Levi Rickert, editor-in-chief in Native Currents. Discussion »
CHICAGO - When April Tsosie, Diné, was approached by Cindy Starr, the events coordinator at the American Indian Center of Chicago, to be the lead artist for a project that would contribute art to an icon that served as a backdrop on stage for the Dalia Lama, she immediately said yes.
Tsosie is a Positive Paths Youth Worker at the urban Indian agency, located in Chicago's Uptown. Tsosie is a fine artist with work at various galleries.
On Sunday, the art work was part the backdrop at the University of Chicago's Pavilion. The American Indian group contributed a nine-pointed star of the Baha'i faith for the Sunday event that drew a crowd of 8,000. The American Indian Center of Chicago was among 20 different organizations or religious groups to contribute art to the backdrop.
April Tsosie, Diné, Artist Behind the Star
"We incorporated the nine faith symbols within the Baha'i faith. The center represents the number four using tobacco, sage, cedar and sweetgrass that point outward to represent the four directions, the four seasons, the four colors that are recognized by most indigenous tribes, and in some tribes the four sacred mountains," said Tsosie, as she describes the contributed art. "The edge if the star is about six-inches deep and we decorated that space with ribbon of the colors red, yellow white and black, and then outlined the star with led lights all around. There is a rainbow circling the center. The assembled sculpture has a tree sapling at its base."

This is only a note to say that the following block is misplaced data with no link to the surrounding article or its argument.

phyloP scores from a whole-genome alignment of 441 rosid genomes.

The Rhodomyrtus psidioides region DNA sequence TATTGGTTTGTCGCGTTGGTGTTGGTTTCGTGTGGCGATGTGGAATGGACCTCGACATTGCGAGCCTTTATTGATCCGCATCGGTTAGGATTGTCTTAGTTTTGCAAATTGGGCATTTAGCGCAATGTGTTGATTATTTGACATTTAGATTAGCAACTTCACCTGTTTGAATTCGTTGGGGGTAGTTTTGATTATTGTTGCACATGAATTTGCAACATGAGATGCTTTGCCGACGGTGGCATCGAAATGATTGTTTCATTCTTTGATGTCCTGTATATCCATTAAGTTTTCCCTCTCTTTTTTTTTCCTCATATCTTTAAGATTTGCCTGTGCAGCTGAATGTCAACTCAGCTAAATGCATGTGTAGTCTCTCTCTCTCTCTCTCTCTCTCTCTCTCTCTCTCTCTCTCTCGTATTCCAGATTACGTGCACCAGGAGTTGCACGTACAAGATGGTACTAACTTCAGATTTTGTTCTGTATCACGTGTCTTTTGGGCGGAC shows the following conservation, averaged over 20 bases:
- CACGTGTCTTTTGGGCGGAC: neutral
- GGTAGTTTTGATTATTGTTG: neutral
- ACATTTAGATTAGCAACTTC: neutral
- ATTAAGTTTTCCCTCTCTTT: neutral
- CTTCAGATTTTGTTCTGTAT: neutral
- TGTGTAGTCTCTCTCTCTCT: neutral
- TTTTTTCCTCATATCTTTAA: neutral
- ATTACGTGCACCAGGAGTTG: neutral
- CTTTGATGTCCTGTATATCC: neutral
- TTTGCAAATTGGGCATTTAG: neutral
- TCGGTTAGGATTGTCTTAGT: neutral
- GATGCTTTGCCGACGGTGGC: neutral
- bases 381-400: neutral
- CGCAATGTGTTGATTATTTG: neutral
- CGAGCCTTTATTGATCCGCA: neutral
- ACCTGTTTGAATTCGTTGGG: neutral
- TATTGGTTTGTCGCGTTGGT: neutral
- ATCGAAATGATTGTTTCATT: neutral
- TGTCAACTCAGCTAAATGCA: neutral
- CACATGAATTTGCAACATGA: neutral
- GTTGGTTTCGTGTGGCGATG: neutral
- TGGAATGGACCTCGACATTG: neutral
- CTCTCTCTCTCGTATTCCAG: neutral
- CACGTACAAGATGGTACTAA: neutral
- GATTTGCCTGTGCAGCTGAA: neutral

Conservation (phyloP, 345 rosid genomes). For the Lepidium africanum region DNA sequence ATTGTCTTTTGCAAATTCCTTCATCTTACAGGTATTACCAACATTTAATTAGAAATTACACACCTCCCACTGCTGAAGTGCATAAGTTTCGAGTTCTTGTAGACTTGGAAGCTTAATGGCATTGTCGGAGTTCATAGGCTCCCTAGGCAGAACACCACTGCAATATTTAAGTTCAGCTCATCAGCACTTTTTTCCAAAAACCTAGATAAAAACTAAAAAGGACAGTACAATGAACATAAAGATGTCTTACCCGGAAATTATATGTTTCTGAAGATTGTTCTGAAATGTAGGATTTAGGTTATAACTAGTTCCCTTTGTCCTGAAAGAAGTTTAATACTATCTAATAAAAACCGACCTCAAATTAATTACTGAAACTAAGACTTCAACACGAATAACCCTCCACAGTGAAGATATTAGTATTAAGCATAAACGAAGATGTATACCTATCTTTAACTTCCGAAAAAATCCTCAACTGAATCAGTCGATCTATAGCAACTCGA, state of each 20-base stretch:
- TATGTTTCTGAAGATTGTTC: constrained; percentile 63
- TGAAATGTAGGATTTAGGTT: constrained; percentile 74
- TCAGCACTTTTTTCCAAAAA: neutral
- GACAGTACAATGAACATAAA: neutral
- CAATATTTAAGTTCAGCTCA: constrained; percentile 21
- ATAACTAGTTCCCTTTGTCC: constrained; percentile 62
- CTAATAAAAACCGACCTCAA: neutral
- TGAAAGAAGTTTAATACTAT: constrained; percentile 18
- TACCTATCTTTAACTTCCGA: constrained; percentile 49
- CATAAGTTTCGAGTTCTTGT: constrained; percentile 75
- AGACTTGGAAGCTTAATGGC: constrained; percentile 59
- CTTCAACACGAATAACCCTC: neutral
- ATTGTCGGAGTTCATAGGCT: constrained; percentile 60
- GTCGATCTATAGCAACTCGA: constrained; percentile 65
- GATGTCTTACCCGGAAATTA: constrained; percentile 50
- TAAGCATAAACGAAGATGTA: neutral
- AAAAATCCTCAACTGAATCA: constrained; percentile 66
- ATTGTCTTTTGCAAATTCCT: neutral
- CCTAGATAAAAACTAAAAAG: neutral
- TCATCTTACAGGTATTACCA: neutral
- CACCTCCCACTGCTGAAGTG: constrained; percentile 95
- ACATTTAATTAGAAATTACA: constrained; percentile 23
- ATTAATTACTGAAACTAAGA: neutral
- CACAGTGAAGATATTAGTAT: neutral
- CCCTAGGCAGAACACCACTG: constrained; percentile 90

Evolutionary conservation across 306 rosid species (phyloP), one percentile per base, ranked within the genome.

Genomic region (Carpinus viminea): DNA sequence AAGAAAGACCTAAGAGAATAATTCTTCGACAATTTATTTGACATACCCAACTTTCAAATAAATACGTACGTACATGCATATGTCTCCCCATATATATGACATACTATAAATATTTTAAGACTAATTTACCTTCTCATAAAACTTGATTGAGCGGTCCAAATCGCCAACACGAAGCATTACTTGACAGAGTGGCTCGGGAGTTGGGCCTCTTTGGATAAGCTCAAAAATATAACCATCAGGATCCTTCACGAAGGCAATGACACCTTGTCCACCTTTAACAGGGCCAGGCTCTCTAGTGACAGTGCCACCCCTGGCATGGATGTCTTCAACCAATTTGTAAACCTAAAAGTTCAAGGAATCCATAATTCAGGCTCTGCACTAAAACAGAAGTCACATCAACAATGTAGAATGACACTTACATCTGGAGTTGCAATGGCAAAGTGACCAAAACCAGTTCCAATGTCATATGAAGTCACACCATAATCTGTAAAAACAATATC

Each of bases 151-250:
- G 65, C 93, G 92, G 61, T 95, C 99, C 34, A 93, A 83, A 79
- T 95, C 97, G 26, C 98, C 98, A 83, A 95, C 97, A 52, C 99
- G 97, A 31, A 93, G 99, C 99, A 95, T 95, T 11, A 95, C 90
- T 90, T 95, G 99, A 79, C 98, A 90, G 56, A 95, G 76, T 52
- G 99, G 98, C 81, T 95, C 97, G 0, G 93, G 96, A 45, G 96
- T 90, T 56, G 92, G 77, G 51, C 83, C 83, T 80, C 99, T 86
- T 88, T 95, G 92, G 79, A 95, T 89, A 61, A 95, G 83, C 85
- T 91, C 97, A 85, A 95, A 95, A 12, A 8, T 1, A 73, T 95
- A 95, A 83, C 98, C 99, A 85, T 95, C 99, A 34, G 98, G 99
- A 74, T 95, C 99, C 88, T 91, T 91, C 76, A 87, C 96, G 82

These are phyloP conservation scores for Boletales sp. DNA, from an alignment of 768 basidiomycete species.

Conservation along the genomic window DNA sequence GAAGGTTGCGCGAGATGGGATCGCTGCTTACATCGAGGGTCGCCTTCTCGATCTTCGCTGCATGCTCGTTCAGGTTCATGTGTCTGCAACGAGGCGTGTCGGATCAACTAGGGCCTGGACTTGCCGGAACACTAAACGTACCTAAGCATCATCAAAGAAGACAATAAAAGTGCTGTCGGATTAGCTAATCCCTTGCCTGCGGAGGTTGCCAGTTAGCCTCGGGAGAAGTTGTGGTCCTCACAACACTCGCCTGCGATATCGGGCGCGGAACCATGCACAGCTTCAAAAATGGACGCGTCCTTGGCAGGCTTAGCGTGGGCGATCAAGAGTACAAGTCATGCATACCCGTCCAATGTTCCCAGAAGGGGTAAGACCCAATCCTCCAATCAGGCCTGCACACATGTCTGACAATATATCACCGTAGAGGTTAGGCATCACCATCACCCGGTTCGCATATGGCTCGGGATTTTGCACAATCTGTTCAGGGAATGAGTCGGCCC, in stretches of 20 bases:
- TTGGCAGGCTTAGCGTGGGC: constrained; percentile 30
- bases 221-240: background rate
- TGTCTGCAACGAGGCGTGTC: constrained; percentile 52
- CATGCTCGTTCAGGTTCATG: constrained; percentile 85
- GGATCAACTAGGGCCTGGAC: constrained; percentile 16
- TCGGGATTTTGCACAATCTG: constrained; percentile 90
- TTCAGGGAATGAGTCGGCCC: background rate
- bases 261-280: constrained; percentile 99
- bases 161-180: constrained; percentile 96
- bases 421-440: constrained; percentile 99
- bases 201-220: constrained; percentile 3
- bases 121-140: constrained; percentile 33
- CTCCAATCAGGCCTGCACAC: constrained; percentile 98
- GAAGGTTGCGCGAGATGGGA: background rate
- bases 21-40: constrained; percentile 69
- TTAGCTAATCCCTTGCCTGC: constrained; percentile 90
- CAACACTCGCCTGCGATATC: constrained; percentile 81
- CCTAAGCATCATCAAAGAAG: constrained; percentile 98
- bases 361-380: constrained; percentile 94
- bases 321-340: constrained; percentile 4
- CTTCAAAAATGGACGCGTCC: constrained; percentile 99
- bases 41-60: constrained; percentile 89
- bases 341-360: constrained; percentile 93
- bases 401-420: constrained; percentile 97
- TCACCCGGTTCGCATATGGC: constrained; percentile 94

The group led by Tsosie that contributed the art for Sunday's event consisted of some 15 different American Indian tribes.
"We had a diverse group that ranged from nine year olds to Indian elders in their 70s. In all there were 20 members of our community," Tsosie told the Native News Network. "This was an opportunity for four generations in our community to work together. It went well and everyone got along with each other well. They all showed respect for each other."
As part of the project, the group went to the Baha'i Temple in suburban, Wilmette, where the group learned more about the Baha'i faith. They wanted to show respect for the faith and contribute art that was respectful. In all, the group met for six sessions over the course of as many weeks for two hours each session.
The sculpture will be displayed on Chicago's lakefront and the sapling will be planted.
At the end of the Dalai Lama's lecture, he watered each sapling.
posted July 19, 2011 7:47 am edt
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